Hypothesis for Football Beauty - The Reykjavik Grapevine

Hypothesis for Football Beauty

Hypothesis for Football Beauty

Published June 20, 2010

Why it is that humans appreciate art is not exactly well understood. It would be foolish to say that there is one single explanation. People appreciate art in different ways, one individual can even experience the same piece of art in varied ways. But one facet of art appreciation is pattern recognition. The human mind is very good at recognizing patterns, we look at clouds and see images. In some ways our brains are too good, seeing conspiracies in coincidence and ill intent where none exists. The best art will often overwhelm our minds, leading to artgasms, and in some cases Stendahl syndrome, when people lose their mind from an aesthetic overload. I have a good friend who collapsed on the floor of the Chartres Cathedral, near-catatonic from beauty. I have never personally been so overwhelmed, but I have been enraptured, my brain shut down by art, on two occasions, in the Sistine Chapel, and at an Yves Klein retrospective in Nice. A game of football has never entranced me to any similar degree, though some have come close.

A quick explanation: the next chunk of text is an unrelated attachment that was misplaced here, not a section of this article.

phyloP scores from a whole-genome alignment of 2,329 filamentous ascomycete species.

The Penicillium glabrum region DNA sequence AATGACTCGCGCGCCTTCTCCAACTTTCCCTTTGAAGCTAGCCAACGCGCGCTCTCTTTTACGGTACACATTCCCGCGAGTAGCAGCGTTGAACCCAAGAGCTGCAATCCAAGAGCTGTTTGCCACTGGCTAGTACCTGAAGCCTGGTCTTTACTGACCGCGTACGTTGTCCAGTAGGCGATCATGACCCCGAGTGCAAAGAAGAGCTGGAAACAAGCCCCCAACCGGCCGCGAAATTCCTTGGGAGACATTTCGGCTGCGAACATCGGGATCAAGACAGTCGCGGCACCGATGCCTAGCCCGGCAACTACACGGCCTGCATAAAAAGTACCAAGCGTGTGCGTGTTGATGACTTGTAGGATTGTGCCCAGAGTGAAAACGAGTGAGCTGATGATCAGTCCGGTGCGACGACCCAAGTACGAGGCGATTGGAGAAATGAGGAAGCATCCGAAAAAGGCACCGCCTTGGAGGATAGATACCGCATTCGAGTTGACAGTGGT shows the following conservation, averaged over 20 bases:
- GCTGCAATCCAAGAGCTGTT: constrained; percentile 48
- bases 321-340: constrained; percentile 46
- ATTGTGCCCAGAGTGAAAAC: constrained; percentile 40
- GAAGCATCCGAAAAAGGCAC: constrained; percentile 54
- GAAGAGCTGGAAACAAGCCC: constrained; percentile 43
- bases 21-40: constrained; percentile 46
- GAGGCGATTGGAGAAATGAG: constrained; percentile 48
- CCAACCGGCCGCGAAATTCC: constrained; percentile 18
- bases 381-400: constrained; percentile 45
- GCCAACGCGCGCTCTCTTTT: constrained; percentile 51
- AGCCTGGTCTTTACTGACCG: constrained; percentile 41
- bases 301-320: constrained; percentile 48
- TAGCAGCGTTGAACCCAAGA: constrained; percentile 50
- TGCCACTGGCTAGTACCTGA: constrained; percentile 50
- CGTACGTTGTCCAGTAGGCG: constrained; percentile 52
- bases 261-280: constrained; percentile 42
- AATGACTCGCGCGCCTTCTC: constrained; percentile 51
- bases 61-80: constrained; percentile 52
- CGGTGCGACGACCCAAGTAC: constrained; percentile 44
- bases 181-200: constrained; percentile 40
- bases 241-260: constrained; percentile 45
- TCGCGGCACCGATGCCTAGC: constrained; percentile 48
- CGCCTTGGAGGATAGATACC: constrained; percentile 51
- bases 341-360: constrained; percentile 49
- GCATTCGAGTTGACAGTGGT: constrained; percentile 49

Football is a simple system. Twenty two humans and a ball share a large, green rectangle. But out of that simplicity complex patterns emerge, like fractals. When watching a game, especially in person, but widescreen televisions are a vast improvement over the old standard, the spectator becomes highly aware of all the myriad possibilities that exist in an given moment. Radiating away from the ball is a web of probability. The spectator will assess likelihoods of where the ball will go and where players will run. Usually that’s not hard, but sometimes teams play at such tempo that the calculations that the spectator engages in become harder, and especially if players do the unexpected, upending assumptions, requiring the spectator to start everything again from scratch. In that state it is easy to become enraptured. The complex patterns, endless possibilities and constant surprises can flood the brain with sensation, a feeling we would call beauty.
Sport is not art. Football’s purpose as a spectator sport is to entertain. Beauty is superfluous, but out of a simple system and high-level players beauty can emerge. Like art, football is a human activity. The physical grace and creativity of great players astounds us because they push the limits of what we think possible. Our brains, evolved to predict what we are about to see, are thrilled to see the unthinkable unfold, and sometimes we find it beautiful.

Photo by caribb.

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